T+L Camera Guide

T+L Camera Guide

How do you choose the digital camera that's right for you?T+L's deputy photo editor Whitney Lawson, put nearly 30 models to the test. Below, her picks of the ideal cameras, from the fuss-free ultracompact to the professional-level DSLR. Happy shooting!

Stylish

Casio Exilim EX-S770

Specs

7.2 mp; 3x optical zoom; 2.8" LCD screen; 4.48 oz. exilim.casio.com; $300

pros

Beautifully designed point-and-shoot that also has manual settings; the easiest of the group to use with one hand; special eBay mode for taking auction-site photos

cons

Short battery life (about 200 still images); no optical viewfinder, so you have to use the LCD screen to frame the photo (which can be hard in bright sunshine); tiny buttons

Summary

So small and handy, you'll reach for this camera again and again; works well indoors and out; easy to use right out of the box

Ultracompact

Sony Cybershot DSC-N2

Specs

10.1 mp; 3x optical, 2x digital zoom; 3" LCD screen; 5.5 oz. sony.com; $350

pros

Big three-inch screen makes it easy to look at photos with a group of people; excellent Carl Zeiss lens ensures sharp pictures in bright light—for example, on a day at the beach

cons

Screen takes up most of the back, so Sony put most of the buttons on it (beware of messy fingerprints); no optical viewfinder; a little slow indoors and in low light

Summary

This point-and-shoot is compact and convenient. With 25 megabytes of internal memory, you don't need a memory card to get started


Rugged

Olympus Stylus 770 SW

Specs

7.1 mp; 3x optical, 5x digital zoom; 2.5" LCD screen; 5.5 oz. olympus.com; $380

pros

Incredibly rugged: water-, freeze-, crush-, and shockproof; has a built-in nanometer for recording diving depths; lens remains flush with the body when turned on, making it very streamlined

cons

Smaller screen than other ultracompacts; no optical viewfinder—a problem on bright, sunny days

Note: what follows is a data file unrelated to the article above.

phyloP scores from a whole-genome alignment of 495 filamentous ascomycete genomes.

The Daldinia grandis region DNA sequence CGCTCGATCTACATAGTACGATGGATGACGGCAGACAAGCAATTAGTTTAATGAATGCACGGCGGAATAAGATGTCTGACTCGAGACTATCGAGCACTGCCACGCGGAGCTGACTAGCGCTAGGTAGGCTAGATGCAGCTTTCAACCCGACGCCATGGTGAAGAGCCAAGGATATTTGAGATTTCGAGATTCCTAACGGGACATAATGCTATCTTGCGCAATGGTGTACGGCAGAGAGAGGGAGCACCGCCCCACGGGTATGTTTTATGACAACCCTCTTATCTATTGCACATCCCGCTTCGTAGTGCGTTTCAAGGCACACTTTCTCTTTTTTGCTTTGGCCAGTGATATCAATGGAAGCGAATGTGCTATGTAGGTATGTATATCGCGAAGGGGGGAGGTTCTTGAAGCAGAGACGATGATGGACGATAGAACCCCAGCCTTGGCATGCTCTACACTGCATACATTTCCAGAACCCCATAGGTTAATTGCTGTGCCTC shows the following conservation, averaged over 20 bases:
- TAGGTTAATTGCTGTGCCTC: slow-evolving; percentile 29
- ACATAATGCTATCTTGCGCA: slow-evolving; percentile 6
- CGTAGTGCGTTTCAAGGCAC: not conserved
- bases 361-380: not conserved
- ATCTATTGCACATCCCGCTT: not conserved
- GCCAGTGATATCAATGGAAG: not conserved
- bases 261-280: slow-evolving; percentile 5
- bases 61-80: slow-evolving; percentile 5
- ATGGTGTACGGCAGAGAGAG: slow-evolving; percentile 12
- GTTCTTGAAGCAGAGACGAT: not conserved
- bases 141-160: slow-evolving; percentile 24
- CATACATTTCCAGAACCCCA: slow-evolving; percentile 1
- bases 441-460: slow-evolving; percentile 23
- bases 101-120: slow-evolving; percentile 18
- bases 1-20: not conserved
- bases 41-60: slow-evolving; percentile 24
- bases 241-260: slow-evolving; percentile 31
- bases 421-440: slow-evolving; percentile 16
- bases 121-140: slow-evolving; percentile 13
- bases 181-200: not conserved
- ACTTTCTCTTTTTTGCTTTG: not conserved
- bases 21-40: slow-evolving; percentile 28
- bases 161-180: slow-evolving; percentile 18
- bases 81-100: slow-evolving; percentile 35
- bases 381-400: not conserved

Summary

When they say water- and shockproof, they mean it! This is the total road warrior's camera—perfect for that trip to Mount Kilimanjaro or for tackling the rapids on the Nantahala River

Wide-Angle

Kodak Easyshare V705

Specs

7.1 mp; 5x optical, 4x digital zoom; 2.5" LCD screen; 4.4 oz. kodak.com; $350

pros

Having two lenses means this camera can go from zoomed-in detail shots to unbelievably wide ones; sharp colors; nifty panorama capability enables you to merge three shots; great for groups, parties, and landscapes; inexpensive

cons

No optical viewfinder; some distortion on the edges of images when lens is used at its widest

Summary

Easyshare lives up to its name, with by far the best "getting started" instructions of all the cameras tested; great for vistas and panoramas, such as sunset in the Grand Canyon


All-Around

Panasonic Lumix LX2

Specs

10.2 mp; 4x optical zoom with 33 mm focal length; 2.8" LCD screen; 6.56 oz. panasonic.com; $500

pros

This 10-megapixel camera has more power than most point-and-shoots. Lots of manual functions allow photo buffs to override automatic settings

cons

No optical viewfinder; delayed action, especially in low light; costs a little more than many point-and-shoots

Summary

A logical step up from an ultracompact, this camera is packed with professional-level features but still fits into a pocket

Entry-Level DSLR

Nikon D40

Specs

6.1 mp; 3x optical zoom; 2.5" LCD screen; 16 oz. nikon.com; $600

pros

An affordable introduction to digital single-lens reflex (DSLR) cameras; switching from auto to manual is very easy; logical interface; vivid colors; bright screen for viewing photos

cons

Though compact for a DSLR, this camera will not fit into any pocket; only 6.1 megapixels means poorer image quality than others in its category

Summary

Ideal for someone who wants to graduate from point-and-shoot to DSLR; shares lenses with the Nikon D200 if you want to upgrade eventually


Pro-Level DSLR

Canon EOS 1D Mark II N

Specs

8.2 mp; 10–600 mm lens length; 2.5" LCD screen; 43.2 oz. canon.com; $4,000

pros

Every click and button on this behemoth is thoughtfully placed for those who make their living taking pictures and can't afford to miss a shot. Convenient vertical grip with an extra shutter button

cons

Weighing almost three pounds and priced at $4,000, this model is not for the weekend photographer; lenses ($200–$4,000) and camera body ($4,000) come separately

Summary

A pleasure to test, this camera is worth the splurge for those who want some serious power and speed—easily the fastest one we tested

Updated Classic

Leica M8

Specs

10.3 mp; 35 mm lens length; 2.5" LCD screen; 19.2 oz. leica.com; $4,800

pros

This understated, quiet camera will appeal to those who learned 35 mm photography and are slow to get on the digital bandwagon

cons

The price. Turns out you pay a lot for the vintage feel and fewer features; must know basics of photography to use; no auto focus; non-zooming lens; rangefinder takes some getting used to

Summary

It's back to the future with this retro-inspired digital camera. The M8 lives up to Leica's excellent reputation among photographers—and its cult following. Try it out at a camera shop before buying

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